Lemurs are exceptionally strange yet equally fascinating animals. Appearing with huge reflective eyes, human-like hands, and long tails, you might have seen some species of lemur in a zoo or in a movie. Although Lemurs are primates and are related to monkeys and apes, they belong to an entirely different primate family tree.
Lemurs are the world’s oldest primates, having come to life more than 70 million years ago. Aside from humans, they are also the only primates that have blue eyes.
If you are further intrigued by these creatures, here is everything you need to know about the interesting species of lemurs:
Where are lemurs found?
The island country of Madagascar, located off the west coast of Africa, is the natural home of lemurs. Being the second-largest island country, Madagascar is the only wild habitat for lemurs.
Madagascar is classified as the world’s most important biodiversity spot. A large population of its wildlife cannot be found anywhere else on the planet, including lemurs. Some species of lemurs also live on the nearby Comoros Islands and other smaller islands around Madagascar.
Lemurs thrive in various habitats, depending on the species. These include dry deciduous forests, spiny forests, rainforests, mountains, and wetlands.
There are animals, such as the Sunda flying lemur, that live in Southeast Asia. But, even though they have lemurs in their names, they are not actual lemurs and do not belong to this primate family. True lemurs are only found in Madagascar and its neighbouring islands.
The total species of lemurs
With over 111 known species and the potential to discover more in the future, lemurs are the most diverse. The most common of all is the ring-tailed lemur, which is easily recognisable by the black rings on its white and fluffy tails.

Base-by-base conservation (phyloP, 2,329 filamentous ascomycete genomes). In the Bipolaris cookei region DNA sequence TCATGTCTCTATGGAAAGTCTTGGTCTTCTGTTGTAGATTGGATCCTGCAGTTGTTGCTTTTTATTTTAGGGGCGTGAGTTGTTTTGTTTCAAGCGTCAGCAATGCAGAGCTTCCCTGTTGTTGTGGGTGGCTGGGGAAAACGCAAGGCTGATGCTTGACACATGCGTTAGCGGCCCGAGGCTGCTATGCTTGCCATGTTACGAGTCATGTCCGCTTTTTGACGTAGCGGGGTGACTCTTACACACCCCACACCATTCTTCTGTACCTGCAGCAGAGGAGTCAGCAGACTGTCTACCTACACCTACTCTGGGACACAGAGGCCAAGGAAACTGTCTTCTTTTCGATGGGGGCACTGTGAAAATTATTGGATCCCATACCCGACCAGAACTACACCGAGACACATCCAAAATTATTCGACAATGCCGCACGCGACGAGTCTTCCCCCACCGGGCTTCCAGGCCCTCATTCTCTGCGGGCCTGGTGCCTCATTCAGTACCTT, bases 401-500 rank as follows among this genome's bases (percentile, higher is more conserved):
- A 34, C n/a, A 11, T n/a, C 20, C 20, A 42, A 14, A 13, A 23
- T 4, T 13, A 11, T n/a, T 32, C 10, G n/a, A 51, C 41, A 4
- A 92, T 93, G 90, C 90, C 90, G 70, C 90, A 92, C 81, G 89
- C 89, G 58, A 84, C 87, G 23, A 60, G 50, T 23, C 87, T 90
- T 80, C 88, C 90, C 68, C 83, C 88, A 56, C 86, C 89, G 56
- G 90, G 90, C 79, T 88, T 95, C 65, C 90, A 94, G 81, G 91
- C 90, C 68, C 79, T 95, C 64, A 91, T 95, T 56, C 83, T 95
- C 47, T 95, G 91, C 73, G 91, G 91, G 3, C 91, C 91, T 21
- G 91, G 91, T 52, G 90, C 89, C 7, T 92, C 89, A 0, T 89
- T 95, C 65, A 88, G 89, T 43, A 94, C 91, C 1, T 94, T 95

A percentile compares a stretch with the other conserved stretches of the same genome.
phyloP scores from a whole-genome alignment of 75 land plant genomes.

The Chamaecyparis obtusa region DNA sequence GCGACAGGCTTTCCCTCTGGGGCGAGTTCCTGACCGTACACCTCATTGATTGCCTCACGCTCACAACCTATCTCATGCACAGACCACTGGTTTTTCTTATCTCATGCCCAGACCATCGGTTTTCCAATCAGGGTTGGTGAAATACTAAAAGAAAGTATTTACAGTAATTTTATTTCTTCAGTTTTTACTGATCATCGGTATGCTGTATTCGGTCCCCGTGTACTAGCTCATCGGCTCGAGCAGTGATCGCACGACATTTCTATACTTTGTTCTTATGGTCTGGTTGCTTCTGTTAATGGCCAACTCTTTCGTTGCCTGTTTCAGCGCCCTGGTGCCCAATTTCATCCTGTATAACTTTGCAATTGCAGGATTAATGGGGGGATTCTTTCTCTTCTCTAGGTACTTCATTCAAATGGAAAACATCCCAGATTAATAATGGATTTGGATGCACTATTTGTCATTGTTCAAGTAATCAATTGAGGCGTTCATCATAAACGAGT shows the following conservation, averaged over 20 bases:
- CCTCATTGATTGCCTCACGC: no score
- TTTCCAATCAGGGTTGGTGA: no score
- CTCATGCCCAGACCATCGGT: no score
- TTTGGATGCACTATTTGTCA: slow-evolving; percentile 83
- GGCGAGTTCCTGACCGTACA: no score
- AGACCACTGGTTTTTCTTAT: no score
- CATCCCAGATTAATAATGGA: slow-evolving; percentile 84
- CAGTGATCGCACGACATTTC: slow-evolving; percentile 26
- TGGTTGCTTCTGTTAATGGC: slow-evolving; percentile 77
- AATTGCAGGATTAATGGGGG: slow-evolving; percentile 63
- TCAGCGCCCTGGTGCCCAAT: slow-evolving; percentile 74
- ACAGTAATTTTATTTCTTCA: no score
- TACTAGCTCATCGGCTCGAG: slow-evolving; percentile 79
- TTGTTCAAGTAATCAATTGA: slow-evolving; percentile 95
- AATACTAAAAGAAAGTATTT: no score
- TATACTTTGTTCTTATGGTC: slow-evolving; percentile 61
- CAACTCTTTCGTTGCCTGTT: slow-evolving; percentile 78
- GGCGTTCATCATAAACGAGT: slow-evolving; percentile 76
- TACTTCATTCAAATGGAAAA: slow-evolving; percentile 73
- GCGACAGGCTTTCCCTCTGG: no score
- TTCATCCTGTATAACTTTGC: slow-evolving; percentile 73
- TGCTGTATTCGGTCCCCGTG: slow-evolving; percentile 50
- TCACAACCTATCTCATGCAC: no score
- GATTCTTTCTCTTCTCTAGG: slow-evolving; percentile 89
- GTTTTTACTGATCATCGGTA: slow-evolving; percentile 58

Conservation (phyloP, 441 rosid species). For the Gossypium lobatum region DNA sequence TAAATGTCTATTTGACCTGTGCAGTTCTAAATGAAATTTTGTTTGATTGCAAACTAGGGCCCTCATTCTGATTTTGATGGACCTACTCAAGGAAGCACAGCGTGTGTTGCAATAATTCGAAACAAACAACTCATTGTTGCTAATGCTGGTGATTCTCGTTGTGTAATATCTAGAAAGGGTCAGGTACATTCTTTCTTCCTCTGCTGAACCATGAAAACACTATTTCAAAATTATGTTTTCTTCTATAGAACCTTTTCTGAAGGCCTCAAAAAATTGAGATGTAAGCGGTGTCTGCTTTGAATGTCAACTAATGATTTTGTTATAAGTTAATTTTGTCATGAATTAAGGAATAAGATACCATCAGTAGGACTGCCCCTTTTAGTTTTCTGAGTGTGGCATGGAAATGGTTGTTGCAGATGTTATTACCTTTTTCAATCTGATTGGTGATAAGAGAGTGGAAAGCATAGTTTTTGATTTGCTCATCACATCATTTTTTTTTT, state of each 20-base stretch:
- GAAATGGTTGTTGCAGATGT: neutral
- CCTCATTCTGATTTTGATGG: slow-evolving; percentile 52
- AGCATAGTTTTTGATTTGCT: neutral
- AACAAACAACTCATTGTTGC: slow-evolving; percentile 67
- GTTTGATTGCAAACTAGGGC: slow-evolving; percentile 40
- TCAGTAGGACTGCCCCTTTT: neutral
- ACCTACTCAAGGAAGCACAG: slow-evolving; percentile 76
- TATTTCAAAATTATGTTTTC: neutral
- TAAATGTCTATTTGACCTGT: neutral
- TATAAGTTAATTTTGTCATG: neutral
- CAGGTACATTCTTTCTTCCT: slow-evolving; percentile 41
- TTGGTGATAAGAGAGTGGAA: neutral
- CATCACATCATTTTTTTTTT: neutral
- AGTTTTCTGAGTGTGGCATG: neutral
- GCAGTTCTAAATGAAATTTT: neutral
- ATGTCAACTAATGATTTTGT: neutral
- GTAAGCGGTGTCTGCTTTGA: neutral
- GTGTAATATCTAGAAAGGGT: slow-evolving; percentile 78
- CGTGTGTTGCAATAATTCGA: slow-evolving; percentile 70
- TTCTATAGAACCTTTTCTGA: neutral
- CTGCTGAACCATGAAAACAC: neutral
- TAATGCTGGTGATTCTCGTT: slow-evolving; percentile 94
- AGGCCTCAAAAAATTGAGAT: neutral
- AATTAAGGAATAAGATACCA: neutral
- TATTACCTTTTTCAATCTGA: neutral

The smallest of all the lemur species is Madame Berthe’s mouse lemur. They are also the smallest primate species in the world. These lemurs grow up to 4 inches, or 11 cm, long. Their tails add up to another 6 inches, or 14 cm, in length.
On the other hand, the largest lemur is the Indri, which grows anywhere between 24 and 35 inches, or 61 and 90 centimetres. All lemur species have tails, but interestingly, Indri does not have one.
Thousands of years ago, there were lemurs the size of gorillas that roamed the lands of Madagascar before they went extinct. Known as the giant sloth lemurs, they looked like present-day sloths, although lemurs are a separate group of animals. One of the giant lemur species, Megaladapis Edwardsi, went extinct approximately 500 years ago. According to research, this lemur weighed a staggering 200 pounds and was the size of a small adult human.
What do lemurs hunt and eat?
Lemurs are sometimes picky about what they eat. Although most of their diet comes from different tree species, it also depends on the lemur species. Generally, many lemurs are herbivores and feed on flowers, fruits, sap, and tree bark. The greater bamboo lemurs specialise in eating bamboo and often get their food from a single species of woody bamboo in Madagascar.
In contrast, a few of the lemurs are omnivores that eat insects and small vertebrates. For instance, the ring-tailed lemur will eat anything available to them, including chameleons, spiders, and even small birds.
Incidentally, lemurs play the most crucial role in maintaining forest diversity. Pollinator animals include hummingbirds, bees, and butterflies, but even lemurs, specifically ruffled lemurs, are considered the Earth’s largest pollinators.
These ruffled lemurs are seed dispersers, which is a process that involves carrying seeds in their stomachs after eating fruit. They deposit the seeds in a new region or area through their faeces. Moreover, there are many endemic plant and tree species that solely depend on lemurs.
The matriarchal Lemur society